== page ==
I’m a diehard for bedtime stories. It’s a rare night when they’re missed in our house, and that’s usually because we’re coming home really late from some outside adventure, and kids are either asleep or so tired they might as well be. I’ll fight for this window of storytime against competing needs, and I’m not the only one. My boys are mystified if something interferes with their stories, and I’ve discovered that even if it really isn’t the right time for a bedtime story, it’s often the path of least resistance to sleep to just read a quick one – just scratch the itch – and then settle everyone into bed.
It’s nice to now that bedtime stories are supposedly good for children in many ways, but I can tell you that the ritual at our house is based on pleasure – mine as much as the boys. I have three very energetic sons, but they settle quietly right into me during storytime in bed and listen to all kinds of stories, even when the boys are quite a distance for the target audience (our age ranges from 3 to 8). I love it.
Reading up on bedtime stories for this week’s conversation here at 4Mothers, I felt like I should have been really enthusiastic that our nighttime reading ritual is so highly touted by the experts as producing smarter, more intuitive, more attached, more imaginative children. Maybe it’s my mood, and maybe I’m prickly, but it kind of got my back up. It somehow struck me as another might-as-well-be-mandatory requirement of parents, one of those tangible ways we can prove how good we are at parenting, and we do.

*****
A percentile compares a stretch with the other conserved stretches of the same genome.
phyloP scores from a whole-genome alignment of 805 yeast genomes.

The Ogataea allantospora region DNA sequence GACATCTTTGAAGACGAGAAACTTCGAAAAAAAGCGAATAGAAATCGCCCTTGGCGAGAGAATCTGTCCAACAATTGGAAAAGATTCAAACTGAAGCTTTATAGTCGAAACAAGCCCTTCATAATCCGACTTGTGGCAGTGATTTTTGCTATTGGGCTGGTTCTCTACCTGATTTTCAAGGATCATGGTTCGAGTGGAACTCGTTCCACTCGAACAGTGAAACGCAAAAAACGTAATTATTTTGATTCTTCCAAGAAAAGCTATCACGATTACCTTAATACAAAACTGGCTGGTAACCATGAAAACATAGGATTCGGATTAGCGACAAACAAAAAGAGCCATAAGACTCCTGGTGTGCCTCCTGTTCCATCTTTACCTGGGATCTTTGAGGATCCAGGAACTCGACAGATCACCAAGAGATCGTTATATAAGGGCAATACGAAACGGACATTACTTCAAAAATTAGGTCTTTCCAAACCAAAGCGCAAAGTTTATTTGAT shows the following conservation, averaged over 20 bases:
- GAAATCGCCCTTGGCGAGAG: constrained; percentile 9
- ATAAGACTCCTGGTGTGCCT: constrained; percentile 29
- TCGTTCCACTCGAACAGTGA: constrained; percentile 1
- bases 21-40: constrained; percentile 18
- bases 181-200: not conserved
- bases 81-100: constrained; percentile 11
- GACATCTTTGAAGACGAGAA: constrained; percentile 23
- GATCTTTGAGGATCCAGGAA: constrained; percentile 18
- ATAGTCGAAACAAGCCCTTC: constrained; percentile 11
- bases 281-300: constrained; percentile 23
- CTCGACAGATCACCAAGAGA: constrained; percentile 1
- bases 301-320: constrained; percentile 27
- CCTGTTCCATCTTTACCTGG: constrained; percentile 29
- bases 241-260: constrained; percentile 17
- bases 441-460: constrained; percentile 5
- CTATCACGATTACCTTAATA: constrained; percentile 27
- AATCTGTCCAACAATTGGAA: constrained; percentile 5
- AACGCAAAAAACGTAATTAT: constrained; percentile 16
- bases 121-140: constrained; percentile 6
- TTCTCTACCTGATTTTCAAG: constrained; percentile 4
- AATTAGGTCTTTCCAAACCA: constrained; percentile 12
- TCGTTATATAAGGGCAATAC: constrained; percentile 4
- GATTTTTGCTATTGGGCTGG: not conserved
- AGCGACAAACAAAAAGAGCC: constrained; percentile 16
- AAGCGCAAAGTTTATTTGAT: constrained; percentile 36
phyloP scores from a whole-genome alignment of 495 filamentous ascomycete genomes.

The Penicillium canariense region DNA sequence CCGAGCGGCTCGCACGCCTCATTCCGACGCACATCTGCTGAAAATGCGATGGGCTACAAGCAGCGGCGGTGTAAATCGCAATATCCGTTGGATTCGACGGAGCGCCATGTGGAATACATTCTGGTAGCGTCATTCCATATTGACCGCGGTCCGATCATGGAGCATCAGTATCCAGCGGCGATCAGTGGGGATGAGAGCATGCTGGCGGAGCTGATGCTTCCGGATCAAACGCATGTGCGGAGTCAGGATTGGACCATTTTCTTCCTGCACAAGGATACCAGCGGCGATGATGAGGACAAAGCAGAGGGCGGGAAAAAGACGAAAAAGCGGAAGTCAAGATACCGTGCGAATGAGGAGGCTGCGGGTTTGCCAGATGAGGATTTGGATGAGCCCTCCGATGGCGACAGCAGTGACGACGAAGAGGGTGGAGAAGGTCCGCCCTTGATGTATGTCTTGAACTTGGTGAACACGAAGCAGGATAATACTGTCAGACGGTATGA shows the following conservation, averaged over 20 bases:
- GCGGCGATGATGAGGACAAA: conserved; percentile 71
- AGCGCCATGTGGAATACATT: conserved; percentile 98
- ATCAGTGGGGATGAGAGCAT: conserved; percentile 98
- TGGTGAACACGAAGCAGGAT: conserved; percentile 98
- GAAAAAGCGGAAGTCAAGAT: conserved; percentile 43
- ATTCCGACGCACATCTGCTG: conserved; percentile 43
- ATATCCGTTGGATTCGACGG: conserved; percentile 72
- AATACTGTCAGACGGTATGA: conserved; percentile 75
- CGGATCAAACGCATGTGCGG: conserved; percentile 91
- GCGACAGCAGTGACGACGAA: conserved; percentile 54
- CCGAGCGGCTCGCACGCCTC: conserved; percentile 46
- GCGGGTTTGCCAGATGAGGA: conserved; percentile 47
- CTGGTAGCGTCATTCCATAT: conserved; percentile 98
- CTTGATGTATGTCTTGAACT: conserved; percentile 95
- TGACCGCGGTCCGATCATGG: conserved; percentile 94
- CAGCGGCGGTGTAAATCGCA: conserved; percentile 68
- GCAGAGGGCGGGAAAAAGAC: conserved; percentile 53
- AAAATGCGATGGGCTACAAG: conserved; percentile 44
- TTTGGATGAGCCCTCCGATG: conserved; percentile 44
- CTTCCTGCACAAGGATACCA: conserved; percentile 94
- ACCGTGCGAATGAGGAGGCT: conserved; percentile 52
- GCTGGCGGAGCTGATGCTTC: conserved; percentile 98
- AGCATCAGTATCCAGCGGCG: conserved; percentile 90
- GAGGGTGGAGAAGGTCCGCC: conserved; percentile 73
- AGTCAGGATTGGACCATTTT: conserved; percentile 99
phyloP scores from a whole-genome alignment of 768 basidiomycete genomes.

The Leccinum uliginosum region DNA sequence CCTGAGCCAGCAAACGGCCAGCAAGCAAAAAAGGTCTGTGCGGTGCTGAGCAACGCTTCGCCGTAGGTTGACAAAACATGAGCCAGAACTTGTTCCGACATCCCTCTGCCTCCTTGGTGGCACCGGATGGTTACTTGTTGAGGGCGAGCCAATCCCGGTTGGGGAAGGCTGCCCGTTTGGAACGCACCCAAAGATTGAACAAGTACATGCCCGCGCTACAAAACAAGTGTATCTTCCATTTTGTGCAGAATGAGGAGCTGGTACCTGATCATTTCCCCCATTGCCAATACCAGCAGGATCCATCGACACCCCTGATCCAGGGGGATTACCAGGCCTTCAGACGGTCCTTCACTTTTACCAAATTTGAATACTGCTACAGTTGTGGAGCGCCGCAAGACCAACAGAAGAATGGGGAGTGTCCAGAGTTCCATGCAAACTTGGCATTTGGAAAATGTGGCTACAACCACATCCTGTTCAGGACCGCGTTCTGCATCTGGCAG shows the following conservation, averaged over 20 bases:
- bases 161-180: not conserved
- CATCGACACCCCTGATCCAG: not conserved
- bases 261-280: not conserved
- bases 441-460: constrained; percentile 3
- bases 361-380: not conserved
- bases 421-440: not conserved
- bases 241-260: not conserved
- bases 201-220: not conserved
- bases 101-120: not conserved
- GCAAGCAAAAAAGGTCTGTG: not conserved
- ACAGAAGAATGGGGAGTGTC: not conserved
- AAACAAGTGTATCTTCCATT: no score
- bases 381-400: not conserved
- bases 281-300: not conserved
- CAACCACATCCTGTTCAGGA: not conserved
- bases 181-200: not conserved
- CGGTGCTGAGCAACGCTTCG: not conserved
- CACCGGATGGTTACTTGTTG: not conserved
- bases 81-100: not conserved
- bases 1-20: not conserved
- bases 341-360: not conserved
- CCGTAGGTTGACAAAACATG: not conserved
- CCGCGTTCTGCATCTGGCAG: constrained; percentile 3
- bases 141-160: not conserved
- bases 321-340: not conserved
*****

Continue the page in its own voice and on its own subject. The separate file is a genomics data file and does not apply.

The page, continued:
But there are so many kinds of parents out there, and so many kinds of parenting. In university I volunteered with an organization that tutored adults who couldn’t read and write well for any number of reasons – learning disabilities, falling through the cracks at school, surviving much bigger life issues than literacy. I remember one student was a tall, good-looking musician whose young son was reading better than he could, and the father sought literacy tutoring in hopes of sharing more of his son’s life. Improving literacy skills as an adult is usually a long process that takes a lot of dedicated time, and I don’t know how far this student got; it’s quite likely that he wouldn’t have been able to match pace with the learning of a young child for whom reading comes easily.
That father may not be reading bedtime stories to his child but I think there’s every chance he’s an ace father. I just feel like giving a shout-out to him and other parents who don’t read their kids bedtime stories (even if they are literate to the nines), in case they’re feeling down about it. Because maybe you do other things instead. Maybe you run with them everyday instead, or drive two hours on the weekend to make sure they know their grandparents. Maybe you have a long fuse, or you’ve got a short fuse but you’re working on it. Maybe you have a quiet understanding with your child that she is loved completely.
Books and bedtime are so amazing – I love them so much. I just want to make sure that love isn’t pushing anyone else around, because it’s a big, beautiful world out there, and books are just one part of it.